The human intestine and its microbiota is the most common infection site for soil-transmitted helminths (STHs), which affect the well-being of ~ 1.5 billion people worldwide. The complex cross-kingdom interactions are not well understood.
Infection with intestinal helminths results in immunological changes that influence co-infections, and might influence fecundity by inducing immunological states affecting conception and pregnancy. We investigated associations between intestinal helminths and fertility in women, using 9 years of longitudinal data from 986 Bolivian forager-horticulturalists, experiencing natural fertility and 70% helminth prevalence. We found that different species of helminth are associated with contrasting effects on fecundity. Infection with roundworm (Ascaris lumbricoides) is associated with earlier first births and shortened interbirth intervals, whereas infection with hookworm is associated with delayed first pregnancy and extended interbirth intervals. Thus, helminths may have important effects on human fertility that reflect physiological and immunological consequences of infection.
Intestinal parasitic infections are highly endemic among school-aged children in resource-limited settings. To lower their impact, preventive measures should be implemented that are sustainable with available resources. The aim of this study was to assess the impact of handwashing with soap and nail clipping on the prevention of intestinal parasite reinfections.
Albendazole is an anthelmintic drug widely used in the treatment of neurocysticercosis (NCC), an infection of the brain with Taenia solium cysts. However, drug levels of its active metabolite, albendazole sulfoxide (ABZSO), are erratic, likely resulting in decreased efficacy and suboptimal cure rates in NCC. Racemic albendazole sulfoxide is composed of (ABZSO (+)-®- and (-)-(S)- enantiomers that have been shown to differ in pharmacokinetics and activity against other helminths. The antiparasitic activities of racemic ABZSO and its (+)-®- and (-)-(S)- enantiomers were evaluated in vitro against T. solium cysts. Parasites were collected from naturally infected pigs, cultured and exposed to the racemic mixture or to each enantiomer (range 10 to 500 ng/ml) or to praziquantel as a reference drug. The activity of each compound on cysts was assayed by measuring ability to evaginate and inhibition of alkaline phosphatase (AP) and parasite antigen release. (+)-®-ABZSO was significantly more active than (-)-(S)-ABZSO in suppressing the release of AP and antigen into the supernatant in a dose- and time- dependent manner, indicating that most of the activity of ABZSO resides in the (+)-®-enantiomer. Use of this enantiomer alone may lead increased efficacy and/or less toxicity compared to albendazole.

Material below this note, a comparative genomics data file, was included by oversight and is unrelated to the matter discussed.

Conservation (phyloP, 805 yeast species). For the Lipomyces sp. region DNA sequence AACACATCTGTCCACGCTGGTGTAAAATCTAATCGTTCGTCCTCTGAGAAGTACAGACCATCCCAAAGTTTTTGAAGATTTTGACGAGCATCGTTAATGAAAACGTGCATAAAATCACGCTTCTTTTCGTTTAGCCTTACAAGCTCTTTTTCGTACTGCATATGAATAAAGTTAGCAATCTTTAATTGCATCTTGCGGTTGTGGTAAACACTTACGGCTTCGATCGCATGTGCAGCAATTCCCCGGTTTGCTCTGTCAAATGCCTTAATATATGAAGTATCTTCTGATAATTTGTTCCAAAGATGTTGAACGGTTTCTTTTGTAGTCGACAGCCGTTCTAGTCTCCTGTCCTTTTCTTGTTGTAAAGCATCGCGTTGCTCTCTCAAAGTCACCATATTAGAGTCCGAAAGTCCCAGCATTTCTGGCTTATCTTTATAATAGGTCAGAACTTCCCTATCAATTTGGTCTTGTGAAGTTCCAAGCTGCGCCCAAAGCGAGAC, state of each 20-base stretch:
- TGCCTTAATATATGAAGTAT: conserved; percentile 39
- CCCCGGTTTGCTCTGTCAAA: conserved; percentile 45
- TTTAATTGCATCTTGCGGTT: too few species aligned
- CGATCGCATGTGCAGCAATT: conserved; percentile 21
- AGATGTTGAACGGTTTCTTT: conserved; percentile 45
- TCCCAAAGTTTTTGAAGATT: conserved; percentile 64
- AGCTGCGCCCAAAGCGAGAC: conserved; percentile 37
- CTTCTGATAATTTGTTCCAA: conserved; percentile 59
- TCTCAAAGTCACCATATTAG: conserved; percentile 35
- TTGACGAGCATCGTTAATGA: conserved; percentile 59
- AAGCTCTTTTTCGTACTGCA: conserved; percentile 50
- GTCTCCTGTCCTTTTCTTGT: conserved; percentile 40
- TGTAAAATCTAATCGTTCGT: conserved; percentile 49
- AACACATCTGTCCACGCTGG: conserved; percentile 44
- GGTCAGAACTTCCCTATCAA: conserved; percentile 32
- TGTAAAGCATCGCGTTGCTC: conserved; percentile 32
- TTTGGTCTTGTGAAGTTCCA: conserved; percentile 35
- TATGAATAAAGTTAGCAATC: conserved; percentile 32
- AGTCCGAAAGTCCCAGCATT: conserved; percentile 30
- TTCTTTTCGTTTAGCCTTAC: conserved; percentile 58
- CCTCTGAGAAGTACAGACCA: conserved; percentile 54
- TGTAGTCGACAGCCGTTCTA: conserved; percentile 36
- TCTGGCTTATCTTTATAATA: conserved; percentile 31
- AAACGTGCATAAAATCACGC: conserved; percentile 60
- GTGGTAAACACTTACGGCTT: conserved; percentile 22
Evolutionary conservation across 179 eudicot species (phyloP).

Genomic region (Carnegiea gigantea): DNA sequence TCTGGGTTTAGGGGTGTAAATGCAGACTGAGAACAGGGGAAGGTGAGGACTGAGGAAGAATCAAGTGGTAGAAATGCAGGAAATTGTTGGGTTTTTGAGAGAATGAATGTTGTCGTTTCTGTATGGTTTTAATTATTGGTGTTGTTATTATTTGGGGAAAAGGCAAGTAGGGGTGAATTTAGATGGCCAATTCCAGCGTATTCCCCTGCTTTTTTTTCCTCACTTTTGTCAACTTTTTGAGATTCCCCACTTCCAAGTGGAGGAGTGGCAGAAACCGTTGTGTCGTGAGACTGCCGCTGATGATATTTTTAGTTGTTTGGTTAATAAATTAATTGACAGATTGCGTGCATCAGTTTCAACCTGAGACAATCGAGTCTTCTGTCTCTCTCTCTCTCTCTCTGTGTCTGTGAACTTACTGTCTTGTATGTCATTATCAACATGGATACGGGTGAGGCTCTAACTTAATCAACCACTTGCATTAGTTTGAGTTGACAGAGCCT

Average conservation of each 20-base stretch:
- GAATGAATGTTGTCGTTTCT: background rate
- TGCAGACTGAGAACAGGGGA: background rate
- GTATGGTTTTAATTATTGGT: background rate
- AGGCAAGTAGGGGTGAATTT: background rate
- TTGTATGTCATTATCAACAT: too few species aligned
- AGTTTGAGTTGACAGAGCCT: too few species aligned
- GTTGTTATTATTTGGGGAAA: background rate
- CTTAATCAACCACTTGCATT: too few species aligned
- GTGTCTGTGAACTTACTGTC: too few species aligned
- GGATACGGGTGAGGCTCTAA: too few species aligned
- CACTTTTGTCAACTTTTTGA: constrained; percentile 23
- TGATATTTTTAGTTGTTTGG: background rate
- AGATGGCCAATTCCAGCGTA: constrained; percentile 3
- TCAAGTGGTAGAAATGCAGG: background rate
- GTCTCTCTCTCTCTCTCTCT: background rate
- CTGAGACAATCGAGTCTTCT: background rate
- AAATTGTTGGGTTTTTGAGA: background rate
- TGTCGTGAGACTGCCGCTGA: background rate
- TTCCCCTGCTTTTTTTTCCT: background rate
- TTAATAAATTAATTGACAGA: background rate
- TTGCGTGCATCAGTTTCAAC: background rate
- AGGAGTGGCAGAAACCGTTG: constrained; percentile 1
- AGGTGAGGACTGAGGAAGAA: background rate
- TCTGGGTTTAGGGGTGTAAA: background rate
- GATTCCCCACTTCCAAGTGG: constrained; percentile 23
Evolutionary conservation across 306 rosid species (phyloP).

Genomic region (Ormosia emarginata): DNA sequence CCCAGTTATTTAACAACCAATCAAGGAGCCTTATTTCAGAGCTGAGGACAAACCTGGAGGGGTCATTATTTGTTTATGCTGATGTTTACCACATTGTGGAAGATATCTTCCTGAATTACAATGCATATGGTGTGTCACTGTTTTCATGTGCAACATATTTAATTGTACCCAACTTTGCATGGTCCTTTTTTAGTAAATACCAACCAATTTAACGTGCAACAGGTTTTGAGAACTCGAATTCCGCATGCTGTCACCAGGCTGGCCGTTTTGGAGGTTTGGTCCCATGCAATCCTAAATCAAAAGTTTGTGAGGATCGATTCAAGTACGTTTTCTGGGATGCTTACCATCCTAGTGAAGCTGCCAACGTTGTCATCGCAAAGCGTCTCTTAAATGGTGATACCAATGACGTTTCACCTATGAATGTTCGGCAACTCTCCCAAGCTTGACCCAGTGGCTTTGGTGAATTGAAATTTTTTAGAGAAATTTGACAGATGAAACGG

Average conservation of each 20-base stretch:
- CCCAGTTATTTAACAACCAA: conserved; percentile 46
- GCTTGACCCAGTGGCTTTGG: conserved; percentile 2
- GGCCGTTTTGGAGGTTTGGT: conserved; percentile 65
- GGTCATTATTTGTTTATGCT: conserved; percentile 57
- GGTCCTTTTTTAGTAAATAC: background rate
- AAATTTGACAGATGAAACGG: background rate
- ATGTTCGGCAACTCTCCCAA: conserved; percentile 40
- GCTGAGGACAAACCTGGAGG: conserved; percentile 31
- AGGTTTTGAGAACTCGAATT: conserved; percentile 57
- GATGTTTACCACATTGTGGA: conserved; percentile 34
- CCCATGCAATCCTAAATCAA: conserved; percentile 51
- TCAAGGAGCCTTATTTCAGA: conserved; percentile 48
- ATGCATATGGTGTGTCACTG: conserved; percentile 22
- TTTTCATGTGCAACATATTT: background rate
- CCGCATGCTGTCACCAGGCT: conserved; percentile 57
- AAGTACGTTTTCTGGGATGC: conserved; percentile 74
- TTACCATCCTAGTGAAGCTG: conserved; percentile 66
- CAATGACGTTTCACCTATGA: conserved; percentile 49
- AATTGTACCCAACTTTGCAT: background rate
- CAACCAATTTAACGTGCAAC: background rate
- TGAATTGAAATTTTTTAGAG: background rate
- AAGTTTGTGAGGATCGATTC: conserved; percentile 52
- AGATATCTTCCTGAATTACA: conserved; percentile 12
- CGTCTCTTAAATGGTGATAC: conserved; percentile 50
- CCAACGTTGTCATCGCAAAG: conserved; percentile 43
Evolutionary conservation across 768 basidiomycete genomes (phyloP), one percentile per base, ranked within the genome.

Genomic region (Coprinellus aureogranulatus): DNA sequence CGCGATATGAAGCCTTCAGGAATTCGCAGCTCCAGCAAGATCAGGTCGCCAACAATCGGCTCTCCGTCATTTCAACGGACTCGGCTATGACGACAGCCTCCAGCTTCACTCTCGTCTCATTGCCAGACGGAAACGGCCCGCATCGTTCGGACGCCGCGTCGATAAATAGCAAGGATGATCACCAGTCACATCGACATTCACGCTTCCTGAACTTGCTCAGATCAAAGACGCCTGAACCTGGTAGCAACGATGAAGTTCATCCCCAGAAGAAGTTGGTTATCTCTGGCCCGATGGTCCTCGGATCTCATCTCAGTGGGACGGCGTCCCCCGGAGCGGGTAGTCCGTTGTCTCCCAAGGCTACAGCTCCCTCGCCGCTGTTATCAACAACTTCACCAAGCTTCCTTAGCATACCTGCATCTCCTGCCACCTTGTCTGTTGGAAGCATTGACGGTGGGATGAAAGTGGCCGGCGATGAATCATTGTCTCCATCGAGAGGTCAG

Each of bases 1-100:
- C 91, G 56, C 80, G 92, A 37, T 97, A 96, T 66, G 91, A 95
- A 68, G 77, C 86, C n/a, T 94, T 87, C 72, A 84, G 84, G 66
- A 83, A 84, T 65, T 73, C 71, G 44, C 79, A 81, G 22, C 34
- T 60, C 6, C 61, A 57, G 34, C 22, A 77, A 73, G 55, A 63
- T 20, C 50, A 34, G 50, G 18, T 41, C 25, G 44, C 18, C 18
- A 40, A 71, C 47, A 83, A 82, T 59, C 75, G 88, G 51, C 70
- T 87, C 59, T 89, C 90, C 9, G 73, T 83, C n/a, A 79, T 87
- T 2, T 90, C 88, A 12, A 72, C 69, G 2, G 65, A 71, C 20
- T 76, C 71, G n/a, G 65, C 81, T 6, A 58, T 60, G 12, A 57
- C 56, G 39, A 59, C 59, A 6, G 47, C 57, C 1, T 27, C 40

Modern hygienic lifestyles are associated with the emergence of inflammatory bowel disease (IBD) which now afflicts millions of people in highly-developed countries. Meticulous hygiene interrupts conduits of transmission required for ubiquitous exposure to parasitic worms (helminths). We proposed that loss of exposure to helminths permits development of IBD. Early clinical trials suggested that exposure to helminths such as Trichuris suis or Necator americanus can improve IBD. Over the last several years, processes to “medicinalize"T. suis have been developed and use of this helminth is now being studied in large multi-center clinical trials. Concurrently, we and others have identified some of the immune regulatory mechanisms elicited by helminth exposure that suppress inappropriate intestinal inflammation. These efforts could soon result in new therapies for patients with IBD.
The authors report the results of parasitological analyses of stool samples in N'Djamena (Chad) since 1963 and in Garoua (North Cameroon) since 1990. The number of positive stool examinations has fallen, with a significant decline in helminthiases, although the level of protozoan infections has remained essentially the same.